According to a senior U.S. official, unbeknownst to the Russians, their source was not actually a White House mole but a U.S. counterintelligence asset. Of the options that the Obama Administration was considering, none trickled back to the Russians.
That particular Russian intelligence effort was thwarted, but a broader problem exists, according to the senior official. “There are more Russian operatives, declared and undeclared, in the United States now than at any other time in the past fifteen years,” the official told me. “They’re here in large numbers, actively trying to penetrate a whole host of sectors—government, industry, and academia.”
The F.B.I. is responsible for identifying and tracking foreign spies on American soil. But, the senior official said, the Bureau has “a math problem. It takes a lot of folks to run surveillance on one individual and make sure you never lose contact.” During the White House discussions that the pair of Russian officers tried and failed to learn more about, the F.B.I. director at the time, James Comey, pushed to expel as many Russian intelligence officers as possible. “This was a case-management issue for him,” the official said. At one point, a participant who took part in the discussions told me, one member of the national-security team also suggested sanctioning the Russian President, Vladimir Putin. Another proposed authorizing the National Security Agency to hack into the e-mail accounts of Russian officials in order to release embarrassing, possibly compromising, information.
On December 29th, the White House announced the expulsion of thirty-five Russian diplomats allegedly associated with Russia’s bid to “influence the election, erode faith in US democratic institutions, sow doubt about the integrity of our electoral process, and undermine confidence in the institutions of the US government.” The senior official wasn’t sure whether the two were among those expelled. Either way, “The number of folks who were sent home is a fraction of those who could have been sent home.”
Statecraft is built on expectations of proportionality, and deporting foreign spies is no exception. While throwing out thirty-five Russians relieved a strain on the F.B.I.’s counterintelligence agents, a proportionate response from Moscow—expelling thirty-five C.I.A. officers, for instance—would have created another, potentially more significant, problem in Russia. “We would be devastated there, and lose what little capability we have,” the senior official said. At one point during the Obama Administration’s deliberations, John Tefft, the U.S. Ambassador to Russia, sent a cable to Washington expressing these concerns, which were shared with the C.I.A. station chief in Moscow, according to the participant who took part in the discussions.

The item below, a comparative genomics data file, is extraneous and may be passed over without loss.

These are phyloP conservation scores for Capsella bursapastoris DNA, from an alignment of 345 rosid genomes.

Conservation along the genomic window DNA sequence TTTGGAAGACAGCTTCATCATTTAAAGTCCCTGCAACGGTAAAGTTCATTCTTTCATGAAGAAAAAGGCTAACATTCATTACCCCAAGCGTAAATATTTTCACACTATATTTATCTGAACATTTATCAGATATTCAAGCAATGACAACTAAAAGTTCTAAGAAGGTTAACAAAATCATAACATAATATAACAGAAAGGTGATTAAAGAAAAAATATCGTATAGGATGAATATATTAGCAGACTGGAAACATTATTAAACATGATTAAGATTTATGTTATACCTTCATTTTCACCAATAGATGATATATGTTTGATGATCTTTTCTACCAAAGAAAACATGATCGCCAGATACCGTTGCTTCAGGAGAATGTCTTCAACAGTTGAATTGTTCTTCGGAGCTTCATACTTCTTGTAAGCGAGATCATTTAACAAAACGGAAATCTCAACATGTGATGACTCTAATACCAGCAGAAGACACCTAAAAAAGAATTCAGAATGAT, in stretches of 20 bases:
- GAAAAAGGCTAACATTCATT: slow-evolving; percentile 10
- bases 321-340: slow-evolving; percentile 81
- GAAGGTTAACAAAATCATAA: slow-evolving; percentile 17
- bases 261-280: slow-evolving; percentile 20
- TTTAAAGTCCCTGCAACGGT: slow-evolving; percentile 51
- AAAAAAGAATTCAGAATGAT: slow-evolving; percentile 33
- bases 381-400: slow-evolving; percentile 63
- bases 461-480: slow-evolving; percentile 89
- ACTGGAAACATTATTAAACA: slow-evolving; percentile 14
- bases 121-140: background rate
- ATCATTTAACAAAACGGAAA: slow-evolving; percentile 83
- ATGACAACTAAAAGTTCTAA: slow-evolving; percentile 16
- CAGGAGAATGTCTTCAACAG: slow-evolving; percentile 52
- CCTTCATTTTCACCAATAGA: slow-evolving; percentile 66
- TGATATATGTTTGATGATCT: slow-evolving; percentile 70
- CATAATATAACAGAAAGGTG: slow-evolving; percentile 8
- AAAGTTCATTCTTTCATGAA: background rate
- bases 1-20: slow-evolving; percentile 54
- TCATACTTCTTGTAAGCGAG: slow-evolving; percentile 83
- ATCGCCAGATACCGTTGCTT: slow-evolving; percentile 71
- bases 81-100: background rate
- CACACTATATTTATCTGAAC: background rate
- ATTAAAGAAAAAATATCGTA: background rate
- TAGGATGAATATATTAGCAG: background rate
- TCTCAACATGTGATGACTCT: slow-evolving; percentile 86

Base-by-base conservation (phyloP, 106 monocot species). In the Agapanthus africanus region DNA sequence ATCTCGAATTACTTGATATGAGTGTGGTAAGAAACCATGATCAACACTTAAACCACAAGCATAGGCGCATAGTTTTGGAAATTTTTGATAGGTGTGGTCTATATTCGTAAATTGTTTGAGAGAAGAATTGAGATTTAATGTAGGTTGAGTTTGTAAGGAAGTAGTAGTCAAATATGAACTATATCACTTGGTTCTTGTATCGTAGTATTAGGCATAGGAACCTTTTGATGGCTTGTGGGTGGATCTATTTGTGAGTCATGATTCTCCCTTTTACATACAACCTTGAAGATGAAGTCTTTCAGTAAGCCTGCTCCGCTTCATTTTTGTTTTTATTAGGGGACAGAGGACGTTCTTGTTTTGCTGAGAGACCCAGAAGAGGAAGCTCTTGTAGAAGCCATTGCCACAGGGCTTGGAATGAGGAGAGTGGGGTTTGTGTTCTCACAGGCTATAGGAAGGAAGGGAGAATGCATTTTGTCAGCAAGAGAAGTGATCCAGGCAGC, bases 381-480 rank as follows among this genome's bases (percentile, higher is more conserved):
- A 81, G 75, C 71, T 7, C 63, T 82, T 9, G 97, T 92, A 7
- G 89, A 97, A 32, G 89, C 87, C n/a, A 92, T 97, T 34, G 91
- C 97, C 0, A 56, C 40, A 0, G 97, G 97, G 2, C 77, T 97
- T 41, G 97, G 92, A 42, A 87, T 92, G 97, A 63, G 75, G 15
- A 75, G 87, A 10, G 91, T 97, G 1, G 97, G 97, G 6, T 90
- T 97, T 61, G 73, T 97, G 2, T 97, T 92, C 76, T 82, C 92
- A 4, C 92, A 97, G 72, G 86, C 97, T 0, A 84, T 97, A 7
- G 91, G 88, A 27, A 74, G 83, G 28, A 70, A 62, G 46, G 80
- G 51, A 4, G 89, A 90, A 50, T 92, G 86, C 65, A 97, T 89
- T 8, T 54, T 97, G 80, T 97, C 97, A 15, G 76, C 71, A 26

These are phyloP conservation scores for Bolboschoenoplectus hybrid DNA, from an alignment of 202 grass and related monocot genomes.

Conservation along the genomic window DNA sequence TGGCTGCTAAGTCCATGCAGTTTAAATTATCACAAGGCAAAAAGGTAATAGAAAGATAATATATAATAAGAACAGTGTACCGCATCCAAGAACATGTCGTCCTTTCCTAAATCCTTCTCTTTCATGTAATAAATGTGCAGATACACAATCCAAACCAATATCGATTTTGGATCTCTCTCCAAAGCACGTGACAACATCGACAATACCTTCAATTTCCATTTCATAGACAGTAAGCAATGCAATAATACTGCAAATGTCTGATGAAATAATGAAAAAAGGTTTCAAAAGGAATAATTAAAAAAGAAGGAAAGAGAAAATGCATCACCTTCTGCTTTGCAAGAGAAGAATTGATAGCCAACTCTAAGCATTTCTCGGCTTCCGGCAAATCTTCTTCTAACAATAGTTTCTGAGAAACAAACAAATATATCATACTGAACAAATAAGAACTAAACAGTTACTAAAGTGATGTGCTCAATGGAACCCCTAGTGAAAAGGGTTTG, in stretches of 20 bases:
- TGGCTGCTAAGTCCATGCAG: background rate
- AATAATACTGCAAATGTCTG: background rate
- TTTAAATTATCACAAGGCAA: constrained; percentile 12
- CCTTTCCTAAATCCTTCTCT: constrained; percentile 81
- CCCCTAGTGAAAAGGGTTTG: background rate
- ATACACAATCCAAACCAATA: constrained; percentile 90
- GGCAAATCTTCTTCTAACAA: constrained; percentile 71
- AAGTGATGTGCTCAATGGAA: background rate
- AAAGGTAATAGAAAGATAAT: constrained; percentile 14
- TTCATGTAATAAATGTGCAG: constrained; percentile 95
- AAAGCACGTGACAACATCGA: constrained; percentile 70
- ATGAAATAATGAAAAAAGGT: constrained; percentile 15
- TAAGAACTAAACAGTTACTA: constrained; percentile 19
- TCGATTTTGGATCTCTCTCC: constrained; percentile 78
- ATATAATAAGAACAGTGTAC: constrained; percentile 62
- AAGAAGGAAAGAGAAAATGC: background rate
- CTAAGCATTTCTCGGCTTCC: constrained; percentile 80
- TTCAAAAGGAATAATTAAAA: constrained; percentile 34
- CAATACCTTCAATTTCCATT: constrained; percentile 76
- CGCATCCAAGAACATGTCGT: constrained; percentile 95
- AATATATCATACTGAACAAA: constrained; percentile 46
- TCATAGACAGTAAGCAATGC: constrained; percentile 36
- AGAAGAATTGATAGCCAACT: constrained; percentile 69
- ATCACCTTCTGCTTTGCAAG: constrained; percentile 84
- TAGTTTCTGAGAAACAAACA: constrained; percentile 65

I asked Steve Hall, another former C.I.A. station chief in Moscow, about this apparent imbalance between American capabilities in Russia and Russia’s in the U.S. Hall said that he would not speak specifically about America’s intelligence-gathering strengths and weaknesses, but stated, “The Russians make it extremely difficult for American intelligence officers to operate in Russia, in a way that would be nearly impossible for the F.B.I. to do the same here.”
During the Cold War, C.I.A. officers in Russia carried out epic surveillance-detection runs, with American operatives travelling around Moscow for hours before making a dead drop to insure that they weren’t being tailed. Was the environment in Moscow now as restrictive as it was then? “It’s consistent to say that the resources and times and effort that it takes to run successful operations inside of Russia has not changed since Cold War times,” Hall said.
Inside the United States, in the meantime, Putin has overseen an apparent expansion of Russian intelligence operations. In March, 2001, the Bush Administration expelled fifty alleged Russian spies after the F.B.I. discovered that one of its own agents, Robert Hanssen, had been spying for Moscow. Nine years later, the F.B.I. arrested ten Russian “illegals”—intelligence officers who’d been living in the United States for years under deep cover. Russia’s cyber operations became increasingly sophisticated, too, launching paralyzing attacks against neighboring countries such as Estonia, Georgia, and Ukraine.
These wide-ranging new capabilities, coupled with Putin’s increased ambition, were displayed during the 2016 U.S. election, according to the director of National Intelligence’s unclassified January assessment. The Russian active-measures campaign was “multifaceted,” the report claimed, a “blend” of cyber activities and more overt disinformation campaigns. There was a strong human component, too. After Obama made his announcement about the December 29th expulsions, his Administration waited for a reciprocal response from Moscow. They didn’t know at the time that Donald Trump’s incoming national-security adviser, Michael Flynn, was calling the Russian Ambassador, Sergey Kislyak, to hint that the Trump Administration would review the sanctions when Trump took office. The next day, Putin said, “We will not expel anyone.”
Such good-will gestures now seem like relics of a distant era. Last month, after the House and Senate voted overwhelmingly in favor of a new round of sanctions against Russia, and the White House said that Trump would sign the bill, Putin, in retaliation, announced that his government would reduce the staff of the American Embassy and consulates in Russia by seven hundred and fifty-five employees. The reduction will primarily affect Russian nationals who work in the those facilities as translators, drivers, and support staff; it is not yet clear how many U.S. intelligence officers will be asked to leave Russia.
What’s evident is that tit-for-tat spy expulsions hurt Washington far more than they do Moscow. “In reality,” the senior officer said, “we have a lot more to lose than they do.”
Author: Nicholas Schmidle